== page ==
Restoring antique cars drives Hillsboro hobbyist

Richard Dirks poses with the 1931 Model A Ford Coupe he restored several years ago. He has been restoring antiques for more than six decades.Restoring and preserving antique vehicles has been a hobby of Richard Dirks for more than six decades.

Born and raised in Marion County, Dirks has loved cars ever since he was a boy.

?I tried putting an engine on my coaster wagon so I didn?t have to push it or pull it,? he said, ?but it didn?t work out too well.?

Dirks said he also tore down a couple of older antique cars and junked them before getting really interested in the hobby.

?I really hated doing that (to those cars),? he said.

As with most teenage boys, Dirks remembers his first car: a 1941 Ford Coupe.

?I got it here in Hillsboro from Warren Dalke?s dad, Bill,? he said.

At that time, Dalke had a salvage yard where the Tabor College football field is today.

?It was blue with fender skirts on it, and he told me it ran pretty good,? he said.

Dirks said his father went with him to see about buying the car, plus he was prepared to trade it for his motor scooter and $45.

At age 16 and a sophomore at Durham High School, Dirks said he was proud to say the deal went through.

?I had me a car,? he said.

Taking off for home, he said he didn?t make it before the engine started overheating, but after stopping to add water, it was ready to go again.

A lot of older cars overheated, he said, and it wasn?t unusual for some drivers to keep extra water or tools in their vehicles in case of a breakdown.

?Every time I would go to Durham High School and back, that car took a quart of oil until I put a different engine in it,? he said.

Dirks said his love of antique cars really started taking off in his early 20s.

?I restored a 1930 Model A two-door sedan in the 1960s,? he said. ?I was on the Durham City Council at that time and drove it in the Hillsboro parade.?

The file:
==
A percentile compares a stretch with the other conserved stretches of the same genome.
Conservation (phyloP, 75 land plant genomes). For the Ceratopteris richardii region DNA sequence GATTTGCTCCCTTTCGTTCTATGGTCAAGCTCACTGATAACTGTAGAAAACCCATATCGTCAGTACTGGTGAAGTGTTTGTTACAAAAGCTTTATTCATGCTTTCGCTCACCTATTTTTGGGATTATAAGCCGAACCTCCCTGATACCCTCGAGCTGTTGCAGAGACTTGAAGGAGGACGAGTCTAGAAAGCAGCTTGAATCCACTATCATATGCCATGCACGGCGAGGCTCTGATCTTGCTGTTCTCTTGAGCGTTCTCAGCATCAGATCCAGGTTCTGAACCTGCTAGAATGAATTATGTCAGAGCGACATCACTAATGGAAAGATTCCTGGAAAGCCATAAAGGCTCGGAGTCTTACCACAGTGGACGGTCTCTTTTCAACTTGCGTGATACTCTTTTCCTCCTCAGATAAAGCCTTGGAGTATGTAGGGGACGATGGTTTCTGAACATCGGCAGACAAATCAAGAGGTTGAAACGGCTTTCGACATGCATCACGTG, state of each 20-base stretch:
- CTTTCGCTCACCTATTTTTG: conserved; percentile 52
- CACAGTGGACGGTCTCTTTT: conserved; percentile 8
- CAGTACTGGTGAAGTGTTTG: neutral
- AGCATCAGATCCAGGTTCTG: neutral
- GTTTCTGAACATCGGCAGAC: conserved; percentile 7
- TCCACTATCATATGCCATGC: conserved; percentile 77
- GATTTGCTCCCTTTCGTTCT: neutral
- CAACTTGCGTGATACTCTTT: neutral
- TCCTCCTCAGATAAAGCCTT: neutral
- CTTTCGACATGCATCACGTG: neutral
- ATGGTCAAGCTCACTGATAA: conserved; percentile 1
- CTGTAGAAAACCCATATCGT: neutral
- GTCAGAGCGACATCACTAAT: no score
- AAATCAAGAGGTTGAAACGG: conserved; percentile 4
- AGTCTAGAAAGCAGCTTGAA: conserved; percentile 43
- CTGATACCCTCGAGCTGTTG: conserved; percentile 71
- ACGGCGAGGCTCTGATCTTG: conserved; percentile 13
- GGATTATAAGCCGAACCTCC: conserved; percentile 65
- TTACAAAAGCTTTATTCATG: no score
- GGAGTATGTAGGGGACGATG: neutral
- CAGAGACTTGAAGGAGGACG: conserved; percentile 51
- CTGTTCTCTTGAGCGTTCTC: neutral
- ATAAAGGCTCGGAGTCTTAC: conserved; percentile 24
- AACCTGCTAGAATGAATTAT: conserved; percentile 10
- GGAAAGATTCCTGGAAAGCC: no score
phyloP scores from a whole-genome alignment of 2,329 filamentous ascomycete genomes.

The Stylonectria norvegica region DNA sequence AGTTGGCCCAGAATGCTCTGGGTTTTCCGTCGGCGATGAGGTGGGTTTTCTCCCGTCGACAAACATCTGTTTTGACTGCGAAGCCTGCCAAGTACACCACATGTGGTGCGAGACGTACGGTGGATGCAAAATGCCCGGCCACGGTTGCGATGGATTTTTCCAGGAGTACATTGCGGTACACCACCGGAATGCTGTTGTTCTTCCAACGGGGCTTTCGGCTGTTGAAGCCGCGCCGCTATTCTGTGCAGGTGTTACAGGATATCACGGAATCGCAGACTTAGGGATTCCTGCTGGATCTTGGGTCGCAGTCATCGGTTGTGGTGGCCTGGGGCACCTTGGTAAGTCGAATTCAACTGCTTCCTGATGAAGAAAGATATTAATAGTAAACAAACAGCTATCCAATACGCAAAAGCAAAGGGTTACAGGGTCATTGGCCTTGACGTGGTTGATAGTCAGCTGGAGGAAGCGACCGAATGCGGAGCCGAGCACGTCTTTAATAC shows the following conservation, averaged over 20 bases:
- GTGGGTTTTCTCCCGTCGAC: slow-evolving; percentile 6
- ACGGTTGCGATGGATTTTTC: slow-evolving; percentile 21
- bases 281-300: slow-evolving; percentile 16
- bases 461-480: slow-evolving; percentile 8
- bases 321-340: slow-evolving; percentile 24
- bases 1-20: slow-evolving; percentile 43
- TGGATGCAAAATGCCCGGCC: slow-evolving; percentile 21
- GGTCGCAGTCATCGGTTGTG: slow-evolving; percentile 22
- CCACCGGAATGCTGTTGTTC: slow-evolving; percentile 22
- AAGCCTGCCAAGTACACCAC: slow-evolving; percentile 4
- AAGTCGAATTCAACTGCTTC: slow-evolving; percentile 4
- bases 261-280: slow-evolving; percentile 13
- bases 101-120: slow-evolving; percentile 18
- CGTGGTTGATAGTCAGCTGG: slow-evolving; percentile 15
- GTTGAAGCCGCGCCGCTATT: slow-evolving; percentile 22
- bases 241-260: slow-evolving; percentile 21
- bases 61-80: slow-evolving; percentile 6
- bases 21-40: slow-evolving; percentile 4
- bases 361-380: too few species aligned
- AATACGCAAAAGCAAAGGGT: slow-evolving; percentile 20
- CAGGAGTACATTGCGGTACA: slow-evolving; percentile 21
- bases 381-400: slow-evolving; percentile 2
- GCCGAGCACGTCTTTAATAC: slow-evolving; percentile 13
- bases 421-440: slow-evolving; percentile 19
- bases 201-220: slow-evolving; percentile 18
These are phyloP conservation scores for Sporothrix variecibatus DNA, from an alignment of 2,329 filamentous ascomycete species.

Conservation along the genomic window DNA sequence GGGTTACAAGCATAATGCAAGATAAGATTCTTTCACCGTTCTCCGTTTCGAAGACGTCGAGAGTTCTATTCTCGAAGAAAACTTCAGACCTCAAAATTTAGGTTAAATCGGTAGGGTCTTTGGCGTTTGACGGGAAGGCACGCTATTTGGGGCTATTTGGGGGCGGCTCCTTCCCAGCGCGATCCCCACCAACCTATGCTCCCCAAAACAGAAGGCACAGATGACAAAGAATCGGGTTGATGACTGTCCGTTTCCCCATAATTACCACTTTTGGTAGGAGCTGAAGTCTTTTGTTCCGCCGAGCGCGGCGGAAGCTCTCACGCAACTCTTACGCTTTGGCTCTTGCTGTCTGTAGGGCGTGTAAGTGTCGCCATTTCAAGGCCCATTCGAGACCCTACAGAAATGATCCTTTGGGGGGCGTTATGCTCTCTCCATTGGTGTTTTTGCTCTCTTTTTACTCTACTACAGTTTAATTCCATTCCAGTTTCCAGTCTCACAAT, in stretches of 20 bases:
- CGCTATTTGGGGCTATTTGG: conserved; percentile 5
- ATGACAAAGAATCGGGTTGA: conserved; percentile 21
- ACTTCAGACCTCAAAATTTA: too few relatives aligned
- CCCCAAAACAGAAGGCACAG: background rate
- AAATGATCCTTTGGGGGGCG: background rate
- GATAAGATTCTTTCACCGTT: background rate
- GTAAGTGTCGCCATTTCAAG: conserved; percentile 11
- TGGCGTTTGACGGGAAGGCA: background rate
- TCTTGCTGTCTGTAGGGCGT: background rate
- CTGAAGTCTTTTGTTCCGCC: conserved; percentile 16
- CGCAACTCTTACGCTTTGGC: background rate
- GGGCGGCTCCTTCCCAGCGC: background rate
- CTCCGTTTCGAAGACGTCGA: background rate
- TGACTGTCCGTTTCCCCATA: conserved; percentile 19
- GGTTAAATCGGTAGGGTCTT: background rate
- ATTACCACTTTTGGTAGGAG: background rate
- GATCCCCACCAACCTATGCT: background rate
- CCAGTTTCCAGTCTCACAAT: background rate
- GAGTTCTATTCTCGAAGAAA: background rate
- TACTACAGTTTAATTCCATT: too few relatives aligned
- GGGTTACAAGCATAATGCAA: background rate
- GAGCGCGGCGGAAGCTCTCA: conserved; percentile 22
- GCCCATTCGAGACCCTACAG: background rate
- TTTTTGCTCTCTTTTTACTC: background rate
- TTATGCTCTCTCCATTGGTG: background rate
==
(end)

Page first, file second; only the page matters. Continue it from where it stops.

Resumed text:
About that same time, Dirks? father, who liked Model Ts, bought a 1926 Model T truck, which Richard said he bought from him years later.

During the next few years, Dirks said he got even more interested in antiques after moving to his farm north of Durham.

?I sold the Model A and already started on another (antique car), a 1931 Model A Ford Coupe,? he said.

Restoring it, Dirks was able to drive it in several parades to include the centennial celebrations for both Tampa in 1986 and Durham in 1987.

?I have had that car ever since,? he said, ?and it still goes through all kinds of parades, Old Settler?s Day and other car shows.?

One of his latest projects is restoring a 1935 Ford.

?It was quite a bit more work,? he said, ?but now it?s ready to be primed and painted.?

In addition to his own antique vehicles, Dirks, who also serves on the Hillsboro Museum Board, said he has been fixing up two antiques that the board had in storage.

?A 1923 Model T truck and a 1917 Willys Overland Touring car were both donated to the city,? he said.

The truck was Dean Schroeder?s original fuel truck, Dirks explained, and the touring car hadn?t run for years.

?I can?t take all the credit for getting the Willys going,? he said, ?because John McMinn, who repaired bicycles, was a mechanic, too.?

The vehicle hadn?t run for so long that Dirks said the valves were sticking in the engine.

?Like the Model A, I restored (the Willys Overland) by completely redoing the engine.?

Most antique cars don?t have a lot of mileage on them because people didn?t drive that many miles in those days.

?New cars can get sometimes 300,000 miles or more and still run good, but the older vehicles could hardly get 100,000?they weren?t built for that,? he said.

Citing an example, Dirks said his grandfather told him that he took his Model T to California.

?It was some trip,? Dirks said his grandfather had told him. ?All along the way there were people stopped fixing tires, engines and this and that, plus the roads were terrible.?

Another concern was that the older antique cars can?t drive more than about 40 to 45 mph at top speed and on a good road.

Street rods aren?t the same, though.

?Street rod owners put big engines in those and they drive like a regular car,? he said.

One thing about his antique cars, Dirks noted, is that the parts on his three vehicles are all original?engines and all.

?I wouldn?t mind having a street rod, but I still like the originals better,? he said.

With spring here, Dirks said he is also looking forward to taking his Model A out for the Hillsboro promenade.

?I said, ?yes,? to a couple of students wanting me to drive it?so it will be up there again this year,? he said.

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